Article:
There is a subtle difference between easements and rights-of-of way. An easement allows somebody to carry out an activity on private land. It was typical when electric companies built the power grid to seek an easement from each landowner to give permission to erect electric poles for bringing electric service. Rights-of-way are generally more specific and wider in scope. A city will often decree that it has a right-of-way in perpetuity to use the first few feet from the street of each property for civic purposes. The city can then use the right-of-way to allow for underground utilities or to place a fire hydrant.
The article warns that the original language of the easement might restrict usage for adding fiber. If the original easement language was narrow and only talked about bringing electric service, then somebody adding fiber would need to seek a new easement for every property underneath a pole line. If the original easement was more generic in nature, it might have allowed for electric and other services, in which case the electric company would have an easement to cover allowing others on its poles.
There are cases where a property owner has refused to allow fiber or other wires to be added to a pole line. In such cases, the new attacher has to get permission from the property owner and possibly pay for the easement when property owners insist there is a value for the easement.
The legislatures in twenty states have dealt with this issue in the last few years by passing legislation that says that the original easement given to the electric company covers other wires added to the poles. Within just the last three years, the following states have enacted this legislative fix as a way to make it easier to build broadband networks. Note that some of these laws are aimed only at electric cooperatives but not for commercial electric companies. The states are Alabama, Arizona, Colorado, Georgia, Hawaii, Maryland, Michigan, Minnesota, Mississippi, Missouri, Nebraska, North Carolina, Ohio, Oregon, Pennsylvania, South Carolina, Tennessee, Texas, Vermont, Virginia, and West Virginia.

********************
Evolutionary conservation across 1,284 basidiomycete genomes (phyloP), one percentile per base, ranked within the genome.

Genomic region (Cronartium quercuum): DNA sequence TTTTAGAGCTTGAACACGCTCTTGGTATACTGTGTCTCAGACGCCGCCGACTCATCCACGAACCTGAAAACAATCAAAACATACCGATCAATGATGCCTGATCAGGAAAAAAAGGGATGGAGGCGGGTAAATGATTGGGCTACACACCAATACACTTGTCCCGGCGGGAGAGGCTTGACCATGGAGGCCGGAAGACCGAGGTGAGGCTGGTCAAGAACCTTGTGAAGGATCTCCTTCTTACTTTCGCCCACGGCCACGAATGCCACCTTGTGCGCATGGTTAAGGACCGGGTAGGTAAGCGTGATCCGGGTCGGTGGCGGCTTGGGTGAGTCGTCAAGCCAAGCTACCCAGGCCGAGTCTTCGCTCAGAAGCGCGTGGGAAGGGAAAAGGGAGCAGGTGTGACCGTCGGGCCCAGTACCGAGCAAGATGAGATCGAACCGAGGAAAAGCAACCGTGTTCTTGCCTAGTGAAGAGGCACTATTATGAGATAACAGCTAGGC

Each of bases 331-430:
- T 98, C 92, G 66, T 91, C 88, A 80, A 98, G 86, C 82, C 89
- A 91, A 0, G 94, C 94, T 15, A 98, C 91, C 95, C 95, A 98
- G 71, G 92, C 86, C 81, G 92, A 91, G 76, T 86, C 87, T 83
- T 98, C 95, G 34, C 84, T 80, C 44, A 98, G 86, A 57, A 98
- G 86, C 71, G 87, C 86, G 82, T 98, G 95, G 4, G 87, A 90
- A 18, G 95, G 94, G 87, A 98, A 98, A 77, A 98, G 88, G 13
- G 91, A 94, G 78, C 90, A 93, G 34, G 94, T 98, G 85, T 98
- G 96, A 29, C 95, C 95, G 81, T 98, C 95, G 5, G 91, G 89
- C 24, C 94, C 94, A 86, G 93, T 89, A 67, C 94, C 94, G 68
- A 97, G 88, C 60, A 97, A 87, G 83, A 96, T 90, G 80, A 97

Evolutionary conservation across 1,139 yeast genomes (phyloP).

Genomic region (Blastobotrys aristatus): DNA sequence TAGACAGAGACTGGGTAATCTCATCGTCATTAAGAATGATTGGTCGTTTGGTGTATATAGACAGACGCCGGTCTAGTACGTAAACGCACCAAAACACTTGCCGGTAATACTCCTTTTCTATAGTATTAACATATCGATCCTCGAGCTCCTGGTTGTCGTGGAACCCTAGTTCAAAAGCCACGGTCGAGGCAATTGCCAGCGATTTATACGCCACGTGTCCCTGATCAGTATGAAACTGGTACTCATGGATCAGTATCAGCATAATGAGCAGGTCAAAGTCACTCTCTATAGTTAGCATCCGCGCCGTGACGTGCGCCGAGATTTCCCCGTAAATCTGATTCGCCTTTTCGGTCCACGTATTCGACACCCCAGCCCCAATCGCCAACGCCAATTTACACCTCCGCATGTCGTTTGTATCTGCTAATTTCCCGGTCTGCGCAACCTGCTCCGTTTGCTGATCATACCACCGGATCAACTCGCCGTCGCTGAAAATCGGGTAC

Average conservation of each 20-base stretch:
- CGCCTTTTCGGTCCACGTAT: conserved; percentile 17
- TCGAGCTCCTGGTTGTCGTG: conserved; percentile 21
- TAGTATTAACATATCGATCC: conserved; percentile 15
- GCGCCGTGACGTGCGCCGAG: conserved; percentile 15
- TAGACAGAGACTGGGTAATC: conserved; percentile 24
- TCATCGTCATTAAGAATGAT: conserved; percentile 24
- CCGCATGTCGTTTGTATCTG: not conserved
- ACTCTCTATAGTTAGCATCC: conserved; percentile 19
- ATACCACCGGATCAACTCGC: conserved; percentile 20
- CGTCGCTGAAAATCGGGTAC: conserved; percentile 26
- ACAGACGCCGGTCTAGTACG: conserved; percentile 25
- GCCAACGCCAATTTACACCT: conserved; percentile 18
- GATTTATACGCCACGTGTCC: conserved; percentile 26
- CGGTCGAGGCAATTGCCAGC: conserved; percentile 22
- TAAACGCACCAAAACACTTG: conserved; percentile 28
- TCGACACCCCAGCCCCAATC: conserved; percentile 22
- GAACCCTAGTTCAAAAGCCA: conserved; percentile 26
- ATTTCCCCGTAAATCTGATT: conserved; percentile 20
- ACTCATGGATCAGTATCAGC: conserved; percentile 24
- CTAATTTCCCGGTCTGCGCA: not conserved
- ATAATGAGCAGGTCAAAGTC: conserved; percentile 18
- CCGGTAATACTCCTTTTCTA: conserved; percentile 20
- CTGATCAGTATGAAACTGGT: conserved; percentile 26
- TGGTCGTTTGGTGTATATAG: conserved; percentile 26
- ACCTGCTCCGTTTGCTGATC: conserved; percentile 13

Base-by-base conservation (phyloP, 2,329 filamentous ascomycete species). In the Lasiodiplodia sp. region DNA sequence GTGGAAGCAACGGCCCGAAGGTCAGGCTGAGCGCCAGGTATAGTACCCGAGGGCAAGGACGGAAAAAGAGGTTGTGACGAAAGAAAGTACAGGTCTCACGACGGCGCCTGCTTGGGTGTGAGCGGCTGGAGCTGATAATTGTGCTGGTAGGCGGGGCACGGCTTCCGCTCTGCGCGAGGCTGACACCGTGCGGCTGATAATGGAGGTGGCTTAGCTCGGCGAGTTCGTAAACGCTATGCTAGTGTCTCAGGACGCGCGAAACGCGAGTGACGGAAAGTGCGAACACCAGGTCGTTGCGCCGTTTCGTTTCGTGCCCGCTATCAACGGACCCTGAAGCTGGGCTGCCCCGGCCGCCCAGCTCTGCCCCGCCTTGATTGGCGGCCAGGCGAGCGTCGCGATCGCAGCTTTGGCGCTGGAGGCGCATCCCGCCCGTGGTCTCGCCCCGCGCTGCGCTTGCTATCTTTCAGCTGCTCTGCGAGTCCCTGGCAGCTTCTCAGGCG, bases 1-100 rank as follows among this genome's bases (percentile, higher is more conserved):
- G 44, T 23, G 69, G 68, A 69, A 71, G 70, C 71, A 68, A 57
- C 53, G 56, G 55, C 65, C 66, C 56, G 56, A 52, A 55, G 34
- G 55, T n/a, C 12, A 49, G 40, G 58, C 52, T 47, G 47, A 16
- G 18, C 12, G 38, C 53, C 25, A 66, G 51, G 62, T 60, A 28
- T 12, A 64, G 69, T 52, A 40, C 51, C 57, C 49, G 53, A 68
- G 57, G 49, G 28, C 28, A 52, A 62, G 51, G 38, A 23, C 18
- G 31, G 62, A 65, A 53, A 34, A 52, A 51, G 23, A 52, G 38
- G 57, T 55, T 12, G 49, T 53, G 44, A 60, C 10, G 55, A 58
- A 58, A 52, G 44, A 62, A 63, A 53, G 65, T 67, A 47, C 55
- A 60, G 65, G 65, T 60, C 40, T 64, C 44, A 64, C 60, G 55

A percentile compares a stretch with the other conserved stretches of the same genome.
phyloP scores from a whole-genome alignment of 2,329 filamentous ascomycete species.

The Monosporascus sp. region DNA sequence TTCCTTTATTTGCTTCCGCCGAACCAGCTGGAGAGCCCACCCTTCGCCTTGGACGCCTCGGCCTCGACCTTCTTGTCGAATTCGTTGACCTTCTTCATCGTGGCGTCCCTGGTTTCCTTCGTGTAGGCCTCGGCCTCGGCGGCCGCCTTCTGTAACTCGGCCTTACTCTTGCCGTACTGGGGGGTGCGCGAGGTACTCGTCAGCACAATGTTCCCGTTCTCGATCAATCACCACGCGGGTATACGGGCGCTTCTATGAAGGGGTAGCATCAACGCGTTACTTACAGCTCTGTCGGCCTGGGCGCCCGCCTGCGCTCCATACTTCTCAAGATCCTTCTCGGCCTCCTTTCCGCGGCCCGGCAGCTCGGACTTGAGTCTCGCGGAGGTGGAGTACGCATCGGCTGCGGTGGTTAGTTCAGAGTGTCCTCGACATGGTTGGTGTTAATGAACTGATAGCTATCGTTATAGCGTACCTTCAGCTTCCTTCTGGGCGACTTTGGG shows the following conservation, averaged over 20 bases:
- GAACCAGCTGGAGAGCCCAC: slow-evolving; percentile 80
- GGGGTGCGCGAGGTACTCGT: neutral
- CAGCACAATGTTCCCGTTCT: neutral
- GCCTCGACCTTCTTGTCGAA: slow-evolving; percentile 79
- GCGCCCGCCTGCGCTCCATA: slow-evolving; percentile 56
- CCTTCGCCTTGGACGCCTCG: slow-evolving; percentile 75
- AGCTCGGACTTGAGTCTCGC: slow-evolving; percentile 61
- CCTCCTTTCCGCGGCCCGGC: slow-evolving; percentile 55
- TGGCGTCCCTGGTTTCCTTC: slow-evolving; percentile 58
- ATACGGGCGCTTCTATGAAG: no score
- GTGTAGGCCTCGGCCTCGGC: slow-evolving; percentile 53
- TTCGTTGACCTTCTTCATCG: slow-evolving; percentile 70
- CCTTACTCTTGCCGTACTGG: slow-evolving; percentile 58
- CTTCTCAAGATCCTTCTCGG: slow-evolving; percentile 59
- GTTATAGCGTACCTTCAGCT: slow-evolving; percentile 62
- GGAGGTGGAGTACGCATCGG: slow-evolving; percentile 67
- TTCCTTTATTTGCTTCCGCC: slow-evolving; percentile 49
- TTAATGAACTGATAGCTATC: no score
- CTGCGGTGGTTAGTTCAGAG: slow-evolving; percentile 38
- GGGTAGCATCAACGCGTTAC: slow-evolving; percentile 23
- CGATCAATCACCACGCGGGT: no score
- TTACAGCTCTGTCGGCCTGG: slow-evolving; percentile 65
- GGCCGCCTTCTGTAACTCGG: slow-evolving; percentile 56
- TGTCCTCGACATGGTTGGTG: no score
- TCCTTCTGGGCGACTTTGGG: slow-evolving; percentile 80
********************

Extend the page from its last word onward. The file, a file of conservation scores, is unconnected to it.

If your state is not on that list, or if you are building fiber on the lines of a for-profit utility, then this is an issue that you should investigate as part of building fiber. The natural place to start is to ask the utility if it has clear easements for adding fiber. This is not always an easy thing for a utility to guarantee since some of the easements might have been negotiated more than a century ago. Examining the utility’s easement language should show if the easement is restrictive or open.
The chances are that you can build a network and never worry about this – many people have built fiber networks and never asked the question. But if an easement dispute is raised, you could be stopped in the construction process or even be stopped from using fiber that was built without an easement. Add this to the list of worries that come with building a new fiber network.